• What if I don’t know the answer to a question, should I guess?

If you absolutely don’t know the answer to a question, then no.  You’ll waste time coloring in the little bubble. However, before totally giving up on a question, look at the answers and try to eliminate at least one of the solutions. You may not know the answer to the question, but can you identify one of the answers as being obviously incorrect?  If so, you should guess at the remaining choices.  You just switched the odds ever so slightly in your favor.

• What if I’m having trouble finishing the test?

Don’t feel too badly about this.  There are some careers where slow methodical thinkers are preferred.  If I’m having brain surgery, for example, I do not want a surgeon who’s racing to finish before the guy operating next door.  However, if you are a slow test taker, there are some things you can do:

1. Take TIMED practice tests. Several practice tests are available online and at bookstores.  Practice one or two of these while someone else times you.  I know that online/computer tests are popular, but studies show that students who use pencil/paper practice tests score higher.  (The idea is, you’re practicing using the methods that you’ll use on the actual test.)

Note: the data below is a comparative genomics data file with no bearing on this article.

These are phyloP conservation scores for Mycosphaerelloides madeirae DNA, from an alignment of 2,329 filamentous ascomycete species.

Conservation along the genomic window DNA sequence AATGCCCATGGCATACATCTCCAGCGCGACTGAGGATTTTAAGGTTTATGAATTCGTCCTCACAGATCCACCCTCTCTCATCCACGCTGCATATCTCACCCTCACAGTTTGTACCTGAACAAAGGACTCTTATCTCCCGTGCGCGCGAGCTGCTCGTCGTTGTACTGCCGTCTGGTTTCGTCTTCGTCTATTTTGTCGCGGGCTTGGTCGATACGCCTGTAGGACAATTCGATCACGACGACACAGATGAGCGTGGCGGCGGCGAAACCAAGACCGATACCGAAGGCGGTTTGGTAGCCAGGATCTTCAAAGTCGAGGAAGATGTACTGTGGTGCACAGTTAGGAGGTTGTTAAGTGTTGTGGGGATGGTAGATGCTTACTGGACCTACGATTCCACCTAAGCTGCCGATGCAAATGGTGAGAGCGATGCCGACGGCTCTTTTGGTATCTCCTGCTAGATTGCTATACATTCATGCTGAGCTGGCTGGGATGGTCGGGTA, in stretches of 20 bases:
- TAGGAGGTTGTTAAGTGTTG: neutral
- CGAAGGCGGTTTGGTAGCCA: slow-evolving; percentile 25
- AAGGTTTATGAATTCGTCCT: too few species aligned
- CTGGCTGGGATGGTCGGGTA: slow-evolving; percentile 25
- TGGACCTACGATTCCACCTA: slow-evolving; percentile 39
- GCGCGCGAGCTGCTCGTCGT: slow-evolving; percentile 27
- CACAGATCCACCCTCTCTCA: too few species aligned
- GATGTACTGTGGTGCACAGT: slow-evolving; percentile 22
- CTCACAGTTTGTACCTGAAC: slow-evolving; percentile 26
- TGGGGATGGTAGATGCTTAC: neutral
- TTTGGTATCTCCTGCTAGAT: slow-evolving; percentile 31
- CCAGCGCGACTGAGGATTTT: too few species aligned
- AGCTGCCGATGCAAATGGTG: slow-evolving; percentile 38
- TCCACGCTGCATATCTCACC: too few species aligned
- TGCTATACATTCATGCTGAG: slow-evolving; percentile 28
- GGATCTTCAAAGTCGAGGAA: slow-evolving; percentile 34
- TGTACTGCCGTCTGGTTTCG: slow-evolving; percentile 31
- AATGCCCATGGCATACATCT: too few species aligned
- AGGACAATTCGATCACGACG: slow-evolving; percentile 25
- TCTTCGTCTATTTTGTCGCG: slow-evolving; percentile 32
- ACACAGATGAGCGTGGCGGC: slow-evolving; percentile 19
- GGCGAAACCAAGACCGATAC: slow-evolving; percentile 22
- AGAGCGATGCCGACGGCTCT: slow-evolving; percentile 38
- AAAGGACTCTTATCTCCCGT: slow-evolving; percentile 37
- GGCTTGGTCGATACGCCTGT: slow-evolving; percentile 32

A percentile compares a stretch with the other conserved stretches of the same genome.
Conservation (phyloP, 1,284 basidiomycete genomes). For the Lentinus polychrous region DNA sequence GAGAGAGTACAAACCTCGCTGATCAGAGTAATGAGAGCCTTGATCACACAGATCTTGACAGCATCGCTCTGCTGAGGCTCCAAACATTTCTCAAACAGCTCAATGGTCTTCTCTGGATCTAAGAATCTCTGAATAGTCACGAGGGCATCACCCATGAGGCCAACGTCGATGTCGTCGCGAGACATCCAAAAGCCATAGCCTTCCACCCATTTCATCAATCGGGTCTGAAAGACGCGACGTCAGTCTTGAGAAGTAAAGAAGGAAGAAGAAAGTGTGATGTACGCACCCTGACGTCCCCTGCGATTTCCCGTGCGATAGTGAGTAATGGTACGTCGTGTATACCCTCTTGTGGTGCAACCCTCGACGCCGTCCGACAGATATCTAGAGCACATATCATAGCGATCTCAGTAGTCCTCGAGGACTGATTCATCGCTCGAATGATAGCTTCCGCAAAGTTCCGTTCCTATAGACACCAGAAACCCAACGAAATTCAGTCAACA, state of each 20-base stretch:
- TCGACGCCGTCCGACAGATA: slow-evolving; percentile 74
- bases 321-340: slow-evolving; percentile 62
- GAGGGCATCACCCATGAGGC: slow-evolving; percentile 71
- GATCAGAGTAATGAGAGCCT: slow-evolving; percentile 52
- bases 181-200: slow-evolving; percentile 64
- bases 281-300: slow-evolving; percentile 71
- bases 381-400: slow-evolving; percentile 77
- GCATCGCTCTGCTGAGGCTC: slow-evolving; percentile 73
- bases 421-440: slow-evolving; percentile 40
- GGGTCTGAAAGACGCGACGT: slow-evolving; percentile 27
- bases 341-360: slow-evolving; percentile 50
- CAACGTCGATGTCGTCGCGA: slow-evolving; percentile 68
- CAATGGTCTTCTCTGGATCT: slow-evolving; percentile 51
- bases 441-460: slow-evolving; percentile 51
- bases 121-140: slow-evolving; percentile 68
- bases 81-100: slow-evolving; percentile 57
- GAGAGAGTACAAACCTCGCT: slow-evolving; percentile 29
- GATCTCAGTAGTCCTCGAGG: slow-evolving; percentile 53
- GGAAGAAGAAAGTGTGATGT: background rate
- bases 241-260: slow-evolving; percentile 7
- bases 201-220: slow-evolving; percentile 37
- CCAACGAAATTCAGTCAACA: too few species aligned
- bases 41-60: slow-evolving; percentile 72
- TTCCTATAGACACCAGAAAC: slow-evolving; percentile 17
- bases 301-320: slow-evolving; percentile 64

2. Complete the easier problems first. If you’re struggling with a question, skip it until you’ve answered other easier questions.  In general, the easier questions appear at the beginning of each section.
3. Be aware of the time. I realize that no one wears watches anymore, but you might consider wearing a watch on test day, preferably one with a stopwatch.  At the very least, find out where the clock is before the test begins.
4. Don’t waste time coloring. Seriously.  Some students spend too much time filling in the little bubbles.  In fact, some test preparation services have clients practice filling in sheets of bubbles.  Be aware of the time that you’re coloring.  Saving three seconds a question gives you over two minutes just on the mathematics MC questions.   One thing that helps is using pencils that are a little dull.  Also, the bubbles don’t have to be colored perfectly.  (I know this bothers some of you who are a little OCD, but it’s true.)
• What is the best strategy for success on the PSAT/SAT?

Answer:  Take challenging classes. Study hard.  Read a lot. Practice, practice, practice.  Sorry, but there really is no substitute for hard work.

• Mr. Mealor, why the diatribe?

First of all, “diatribe” is an excellent vocabulary word that might appear on the SAT Verbal.  Secondly, your goal should be to make a perfect score!  (Why not?)  Ok, maybe that’s not realistic for every student, but hopefully you have a goal of a relatively high score.    If you’re leaving a lot of answers blank, it ain’t gonna happen.  (“Ain’t” and “gonna” will most likely NOT appear on the SAT verbal.)